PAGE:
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Local Book Notes: Memoir Wars - Drummer vs. Kristin Cavallari

"Chicago Review Press has set a May 1 release date for Stick It!: My Life Of Sex, Drums, And Rock 'N' Roll, the new autobiography from legendary rock drummer Carmine Appice," Blabbermouth reports.

"The book was co-written by Ian Gittins, who wrote The Heroin Diaries with Motley Cure bassist Nikki Sixx.

"Official book description: 'Carmine Appice has enjoyed a jaw-dropping rock-and-roll life - and now he is telling his scarcely believable story. Appice ran with teenage gangs in Brooklyn before becoming a global rock star in the Summer of Love, managed by the Mob.

"He hung with Hendrix, unwittingly paid for an unknown Led Zeppelin to support him on tour, taught John Bonham to play drums (and helped Fred Astaire too), and took part in Zeppelin's infamous deflowering of a groupie with a mud shark.

"After enrolling in Rod Stewart's infamous Sex Police, he hung out with Kojak, accidentally shared a house with Prince, was blood brothers with Ozzy Osbourne and was fired by Sharon.

"He formed an all-blond hair-metal band, jammed with John McEnroe and Steven Seagal, got married five times, slept with 4,500 groupies - and, along the way, became a rock legend by single-handedly reinventing hard rock and heavy metal drumming.

"His memoir, Stick It!, is one of the most extraordinary and outrageous rock-and-roll books of the early twenty-first century."

Heh-heh. Maybe. Read the comments.

*

You may not have heard of Carmine Appice, but some rate him very highly.

Glowing Girl
Kristin Cavallari's Memoir Is More Than 200 Pages Long.

Due out in March.

See also: 500 Days of Kristin.

Wordless Classics
"Nicholas Rougeux is a designer and artist from Chicago who decided to see what it would look like if all the words were removed from classic pieces of literature," Wired reports.

"The result is Between The Words, a series of posters that celebrates the dots, dashes, and quotation marks sprinkled throughout iconic literary works. Rougeux started making his swirling designs by pulling in the text of all nine books from Project Gutenberg. From there he used a software called RegExr to strip the text of words, line breaks, spaces and numbers, leaving just lines of shapes and symbols that he would later swirl into a vortex of typographical confetti."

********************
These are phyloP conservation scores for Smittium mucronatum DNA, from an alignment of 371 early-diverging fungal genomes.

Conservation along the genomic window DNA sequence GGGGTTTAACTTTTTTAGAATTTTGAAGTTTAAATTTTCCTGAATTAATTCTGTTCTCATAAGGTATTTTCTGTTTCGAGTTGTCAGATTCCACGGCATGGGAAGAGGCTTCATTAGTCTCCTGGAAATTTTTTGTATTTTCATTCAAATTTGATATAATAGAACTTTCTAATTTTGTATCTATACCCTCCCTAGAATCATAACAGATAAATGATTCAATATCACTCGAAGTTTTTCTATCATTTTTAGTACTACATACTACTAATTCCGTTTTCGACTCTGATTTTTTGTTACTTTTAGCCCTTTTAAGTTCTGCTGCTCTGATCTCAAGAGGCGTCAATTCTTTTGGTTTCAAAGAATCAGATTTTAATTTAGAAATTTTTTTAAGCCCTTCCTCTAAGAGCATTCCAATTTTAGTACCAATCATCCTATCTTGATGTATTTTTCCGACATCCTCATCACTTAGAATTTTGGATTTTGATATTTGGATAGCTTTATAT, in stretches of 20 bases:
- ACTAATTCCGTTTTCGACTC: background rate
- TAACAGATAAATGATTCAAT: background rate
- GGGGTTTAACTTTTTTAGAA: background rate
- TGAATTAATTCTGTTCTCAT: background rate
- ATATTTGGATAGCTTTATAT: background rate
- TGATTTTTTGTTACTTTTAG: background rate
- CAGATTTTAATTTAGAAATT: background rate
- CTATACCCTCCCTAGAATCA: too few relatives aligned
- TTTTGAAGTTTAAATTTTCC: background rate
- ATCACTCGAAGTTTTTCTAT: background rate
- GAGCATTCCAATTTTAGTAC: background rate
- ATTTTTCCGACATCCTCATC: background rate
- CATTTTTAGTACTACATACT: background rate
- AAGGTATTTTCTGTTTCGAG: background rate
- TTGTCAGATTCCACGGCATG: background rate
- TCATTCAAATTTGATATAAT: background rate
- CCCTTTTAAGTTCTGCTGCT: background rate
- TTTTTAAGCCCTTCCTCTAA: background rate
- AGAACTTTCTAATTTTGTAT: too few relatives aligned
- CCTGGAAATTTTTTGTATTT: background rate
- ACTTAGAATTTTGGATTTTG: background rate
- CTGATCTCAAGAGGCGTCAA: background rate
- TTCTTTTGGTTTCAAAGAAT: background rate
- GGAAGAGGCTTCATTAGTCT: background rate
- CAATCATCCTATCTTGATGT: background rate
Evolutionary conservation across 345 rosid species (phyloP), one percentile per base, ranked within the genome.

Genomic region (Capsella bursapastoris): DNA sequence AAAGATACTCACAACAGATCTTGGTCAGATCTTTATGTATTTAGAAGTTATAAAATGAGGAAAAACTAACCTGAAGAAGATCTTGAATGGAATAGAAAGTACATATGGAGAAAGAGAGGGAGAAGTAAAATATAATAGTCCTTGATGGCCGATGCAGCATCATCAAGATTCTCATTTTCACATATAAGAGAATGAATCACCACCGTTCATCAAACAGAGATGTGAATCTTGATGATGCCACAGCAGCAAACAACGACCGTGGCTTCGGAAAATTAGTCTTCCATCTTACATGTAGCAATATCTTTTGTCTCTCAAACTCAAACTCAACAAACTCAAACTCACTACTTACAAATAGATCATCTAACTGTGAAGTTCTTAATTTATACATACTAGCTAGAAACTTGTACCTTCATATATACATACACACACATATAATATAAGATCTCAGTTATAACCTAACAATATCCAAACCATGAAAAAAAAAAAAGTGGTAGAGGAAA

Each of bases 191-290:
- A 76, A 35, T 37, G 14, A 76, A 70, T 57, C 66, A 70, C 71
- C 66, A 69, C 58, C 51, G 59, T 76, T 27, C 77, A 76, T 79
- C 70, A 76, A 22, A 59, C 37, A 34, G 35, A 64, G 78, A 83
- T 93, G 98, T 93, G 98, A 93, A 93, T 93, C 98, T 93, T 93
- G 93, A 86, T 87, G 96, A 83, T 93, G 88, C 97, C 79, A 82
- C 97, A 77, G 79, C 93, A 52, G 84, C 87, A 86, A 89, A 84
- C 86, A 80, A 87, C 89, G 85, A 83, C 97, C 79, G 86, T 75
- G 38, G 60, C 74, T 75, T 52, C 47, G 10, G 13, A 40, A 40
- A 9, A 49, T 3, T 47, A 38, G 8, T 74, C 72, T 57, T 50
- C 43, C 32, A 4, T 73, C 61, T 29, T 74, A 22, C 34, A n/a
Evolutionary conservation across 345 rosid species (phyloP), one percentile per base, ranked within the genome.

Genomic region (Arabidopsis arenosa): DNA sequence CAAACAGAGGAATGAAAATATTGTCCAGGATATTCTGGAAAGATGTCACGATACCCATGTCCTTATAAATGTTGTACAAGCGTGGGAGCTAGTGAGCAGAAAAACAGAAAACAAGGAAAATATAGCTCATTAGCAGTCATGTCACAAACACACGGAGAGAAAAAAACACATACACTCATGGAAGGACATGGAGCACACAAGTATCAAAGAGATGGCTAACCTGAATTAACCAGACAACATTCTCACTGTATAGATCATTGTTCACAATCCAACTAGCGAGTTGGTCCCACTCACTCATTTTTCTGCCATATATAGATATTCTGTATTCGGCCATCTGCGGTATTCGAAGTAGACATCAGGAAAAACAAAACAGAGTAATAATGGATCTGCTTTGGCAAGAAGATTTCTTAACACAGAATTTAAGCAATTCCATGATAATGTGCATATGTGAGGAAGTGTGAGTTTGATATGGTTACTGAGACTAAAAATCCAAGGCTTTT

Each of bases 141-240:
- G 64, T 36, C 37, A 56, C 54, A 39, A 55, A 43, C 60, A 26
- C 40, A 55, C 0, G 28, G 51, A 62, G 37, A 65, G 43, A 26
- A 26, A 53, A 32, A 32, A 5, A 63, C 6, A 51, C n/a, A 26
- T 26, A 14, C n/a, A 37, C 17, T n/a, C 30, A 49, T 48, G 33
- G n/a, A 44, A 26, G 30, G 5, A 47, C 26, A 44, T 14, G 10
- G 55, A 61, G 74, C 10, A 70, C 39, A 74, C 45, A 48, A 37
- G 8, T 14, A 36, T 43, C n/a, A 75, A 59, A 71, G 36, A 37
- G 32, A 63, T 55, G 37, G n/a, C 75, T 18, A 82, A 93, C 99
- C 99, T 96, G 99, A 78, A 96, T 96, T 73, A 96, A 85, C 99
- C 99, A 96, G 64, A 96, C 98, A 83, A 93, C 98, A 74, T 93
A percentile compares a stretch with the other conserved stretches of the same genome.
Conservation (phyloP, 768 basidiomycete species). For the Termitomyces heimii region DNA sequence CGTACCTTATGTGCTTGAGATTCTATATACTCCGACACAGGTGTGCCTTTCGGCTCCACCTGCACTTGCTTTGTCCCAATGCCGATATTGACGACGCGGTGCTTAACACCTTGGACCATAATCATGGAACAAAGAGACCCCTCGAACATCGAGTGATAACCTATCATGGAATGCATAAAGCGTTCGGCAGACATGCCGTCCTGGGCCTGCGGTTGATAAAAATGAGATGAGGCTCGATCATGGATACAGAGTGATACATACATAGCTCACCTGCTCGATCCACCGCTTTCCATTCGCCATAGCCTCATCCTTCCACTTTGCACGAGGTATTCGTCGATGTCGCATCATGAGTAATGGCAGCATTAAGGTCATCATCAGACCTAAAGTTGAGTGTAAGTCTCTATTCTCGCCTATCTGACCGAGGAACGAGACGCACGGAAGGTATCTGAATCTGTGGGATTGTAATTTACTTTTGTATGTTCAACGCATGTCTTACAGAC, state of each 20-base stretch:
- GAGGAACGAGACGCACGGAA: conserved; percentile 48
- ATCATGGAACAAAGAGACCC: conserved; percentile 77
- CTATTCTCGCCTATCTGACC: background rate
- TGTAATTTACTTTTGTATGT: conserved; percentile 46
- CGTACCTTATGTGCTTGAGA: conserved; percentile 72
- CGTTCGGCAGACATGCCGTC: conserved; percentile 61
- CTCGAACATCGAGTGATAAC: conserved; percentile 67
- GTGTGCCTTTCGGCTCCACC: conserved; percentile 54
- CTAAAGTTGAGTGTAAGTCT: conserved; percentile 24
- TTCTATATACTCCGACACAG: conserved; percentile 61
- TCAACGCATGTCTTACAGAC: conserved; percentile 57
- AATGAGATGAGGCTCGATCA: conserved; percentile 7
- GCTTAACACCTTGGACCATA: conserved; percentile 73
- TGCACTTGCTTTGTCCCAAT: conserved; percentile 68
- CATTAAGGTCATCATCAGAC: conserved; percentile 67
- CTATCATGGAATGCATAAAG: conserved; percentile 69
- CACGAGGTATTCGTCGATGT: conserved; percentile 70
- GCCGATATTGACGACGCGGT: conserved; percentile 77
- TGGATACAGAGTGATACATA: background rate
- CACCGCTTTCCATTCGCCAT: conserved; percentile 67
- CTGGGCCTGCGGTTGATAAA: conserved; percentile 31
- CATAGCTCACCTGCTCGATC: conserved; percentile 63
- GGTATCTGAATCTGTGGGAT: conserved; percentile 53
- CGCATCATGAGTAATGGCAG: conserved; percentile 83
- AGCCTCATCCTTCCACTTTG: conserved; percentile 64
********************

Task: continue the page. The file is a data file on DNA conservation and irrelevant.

Making Book
"If you love to bet on the ponies, then in Bookmaking, Horse Racing, and Sports Betting: An American History, Arne K. Lang you'll get a sweeping overview of legal and illegal sports and race betting in the United States, from the first thoroughbred meet at Saratoga in 1863 through the modern day," Rowman & Littlefield says.

"The cultural war between bookmakers and their adversaries is a recurring theme, as bookmakers were often forced into the shadows during times of social reform, only to bloom anew when the time was ripe. While much of bookmaking's history takes place in New York, other locales such as Chicago, Las Vegas, and Atlantic City - not to mention Cyberspace - are also discussed in this volume."

The book is due out in July.

Map Rap
"With The Curious Map Book, Ashley Baynton-Williams gathers an amazing, chronologically ordered variety of cartographic gems, mainly from the vast collection of the British Library," the University of Chicago Press says.

"He has unearthed a wide array of the whimsical and fantastic, from maps of board games to political ones, maps of the Holy Land to maps of the human soul. In his illuminating introduction, Baynton-Williams also identifies and expounds upon key themes of map production, peculiar styles, and the commerce and collection of unique maps. This incredible volume offers a wealth of gorgeous illustrations for anyone who is cartographically curious."

1206-BKS-Hammer-master675.jpg

"The most eye-catching selections in The Curious Map Book, however, are a series of anthropomorphic maps from the 19th century that satirize the geopolitical tensions of the era," Joshua Hammer writes for the New York Times.

"One exquisite creation, drawn by the lithographic artist and caricaturist Joseph John Goggins, probably in Dublin, in 1870, portrays Europe as a menagerie of grotesque humans and beasts in sometimes bellicose ­poses.

"Prussia, an obese Bismarckian figure wearing a Pickel­haube - a spiked military helmet - has one fat knee in the chest of a prostrate Austria while thrusting the other toward a bearded, alarmed France. (This was just before the outbreak of the Franco-­Prussian War.)

"An indolent Turkey, portrayed as a veiled young woman, sucks languorously on an opium pipe; to the east, a simian Russia bares its teeth and threatens to gobble up the rest of the continent.

"In much the same vein, two anthropomorphic maps from the turn of the 20th century portray imperial Russia - then wrestling with Britain in the Great Game and preparing for war with Japan - as an octopus, its tentacles reaching toward both Europe and Asia.

"'China feels the power of her suckers,' proclaims the legend in a 1900 cartoon by Fred W. Rose, 'and two of her tentacles are invidiously creeping towards Persia and Afghanistan, while another is feeling for any vantage where Turkey may be once more ­attacked.'"

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Comments welcome.



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Posted on January 21, 2016


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PEOPLE PLACES & THINGS - Public Lands Matter.


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